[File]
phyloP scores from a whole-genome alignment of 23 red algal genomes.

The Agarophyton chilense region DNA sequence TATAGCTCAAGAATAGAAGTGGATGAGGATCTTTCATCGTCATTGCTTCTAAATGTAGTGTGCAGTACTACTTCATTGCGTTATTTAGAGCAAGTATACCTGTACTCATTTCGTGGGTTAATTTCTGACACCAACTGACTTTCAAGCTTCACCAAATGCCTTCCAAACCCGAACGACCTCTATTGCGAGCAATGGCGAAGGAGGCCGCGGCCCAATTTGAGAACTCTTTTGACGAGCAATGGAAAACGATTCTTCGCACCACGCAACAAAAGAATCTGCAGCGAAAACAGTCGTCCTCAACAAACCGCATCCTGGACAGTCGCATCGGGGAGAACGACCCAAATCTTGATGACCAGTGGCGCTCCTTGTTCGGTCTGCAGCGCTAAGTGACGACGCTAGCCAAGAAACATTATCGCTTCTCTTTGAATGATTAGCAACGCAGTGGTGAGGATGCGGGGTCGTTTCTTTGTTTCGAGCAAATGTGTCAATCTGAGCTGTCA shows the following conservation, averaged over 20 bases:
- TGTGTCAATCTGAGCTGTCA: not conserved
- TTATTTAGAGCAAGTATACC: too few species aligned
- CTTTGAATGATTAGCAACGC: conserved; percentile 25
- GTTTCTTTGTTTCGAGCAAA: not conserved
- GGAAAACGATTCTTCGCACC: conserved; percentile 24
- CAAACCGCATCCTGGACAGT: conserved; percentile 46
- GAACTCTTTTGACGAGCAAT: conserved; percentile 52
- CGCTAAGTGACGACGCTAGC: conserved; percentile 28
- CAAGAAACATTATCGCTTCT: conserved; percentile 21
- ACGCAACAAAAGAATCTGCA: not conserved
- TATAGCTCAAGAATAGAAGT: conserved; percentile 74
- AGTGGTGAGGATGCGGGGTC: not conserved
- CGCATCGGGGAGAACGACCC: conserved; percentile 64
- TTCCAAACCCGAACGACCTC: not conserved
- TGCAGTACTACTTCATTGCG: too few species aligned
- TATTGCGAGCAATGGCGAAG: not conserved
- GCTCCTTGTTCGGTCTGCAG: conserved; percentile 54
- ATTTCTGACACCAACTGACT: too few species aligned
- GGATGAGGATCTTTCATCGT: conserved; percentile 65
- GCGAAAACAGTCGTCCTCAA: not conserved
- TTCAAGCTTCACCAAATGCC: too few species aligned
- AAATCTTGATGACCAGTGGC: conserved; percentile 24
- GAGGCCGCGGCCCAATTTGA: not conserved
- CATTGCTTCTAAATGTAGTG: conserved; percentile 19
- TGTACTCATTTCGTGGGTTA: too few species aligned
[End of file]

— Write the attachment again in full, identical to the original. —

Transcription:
phyloP scores from a whole-genome alignment of 23 red algal genomes.

The Agarophyton chilense region DNA sequence TATAGCTCAAGAATAGAAGTGGATGAGGATCTTTCATCGTCATTGCTTCTAAATGTAGTGTGCAGTACTACTTCATTGCGTTATTTAGAGCAAGTATACCTGTACTCATTTCGTGGGTTAATTTCTGACACCAACTGACTTTCAAGCTTCACCAAATGCCTTCCAAACCCGAACGACCTCTATTGCGAGCAATGGCGAAGGAGGCCGCGGCCCAATTTGAGAACTCTTTTGACGAGCAATGGAAAACGATTCTTCGCACCACGCAACAAAAGAATCTGCAGCGAAAACAGTCGTCCTCAACAAACCGCATCCTGGACAGTCGCATCGGGGAGAACGACCCAAATCTTGATGACCAGTGGCGCTCCTTGTTCGGTCTGCAGCGCTAAGTGACGACGCTAGCCAAGAAACATTATCGCTTCTCTTTGAATGATTAGCAACGCAGTGGTGAGGATGCGGGGTCGTTTCTTTGTTTCGAGCAAATGTGTCAATCTGAGCTGTCA shows the following conservation, averaged over 20 bases:
- TGTGTCAATCTGAGCTGTCA: not conserved
- TTATTTAGAGCAAGTATACC: too few species aligned
- CTTTGAATGATTAGCAACGC: conserved; percentile 25
- GTTTCTTTGTTTCGAGCAAA: not conserved
- GGAAAACGATTCTTCGCACC: conserved; percentile 24
- CAAACCGCATCCTGGACAGT: conserved; percentile 46
- GAACTCTTTTGACGAGCAAT: conserved; percentile 52
- CGCTAAGTGACGACGCTAGC: conserved; percentile 28
- CAAGAAACATTATCGCTTCT: conserved; percentile 21
- ACGCAACAAAAGAATCTGCA: not conserved
- TATAGCTCAAGAATAGAAGT: conserved; percentile 74
- AGTGGTGAGGATGCGGGGTC: not conserved
- CGCATCGGGGAGAACGACCC: conserved; percentile 64
- TTCCAAACCCGAACGACCTC: not conserved
- TGCAGTACTACTTCATTGCG: too few species aligned
- TATTGCGAGCAATGGCGAAG: not conserved
- GCTCCTTGTTCGGTCTGCAG: conserved; percentile 54
- ATTTCTGACACCAACTGACT: too few species aligned
- GGATGAGGATCTTTCATCGT: conserved; percentile 65
- GCGAAAACAGTCGTCCTCAA: not conserved
- TTCAAGCTTCACCAAATGCC: too few species aligned
- AAATCTTGATGACCAGTGGC: conserved; percentile 24
- GAGGCCGCGGCCCAATTTGA: not conserved
- CATTGCTTCTAAATGTAGTG: conserved; percentile 19
- TGTACTCATTTCGTGGGTTA: too few species aligned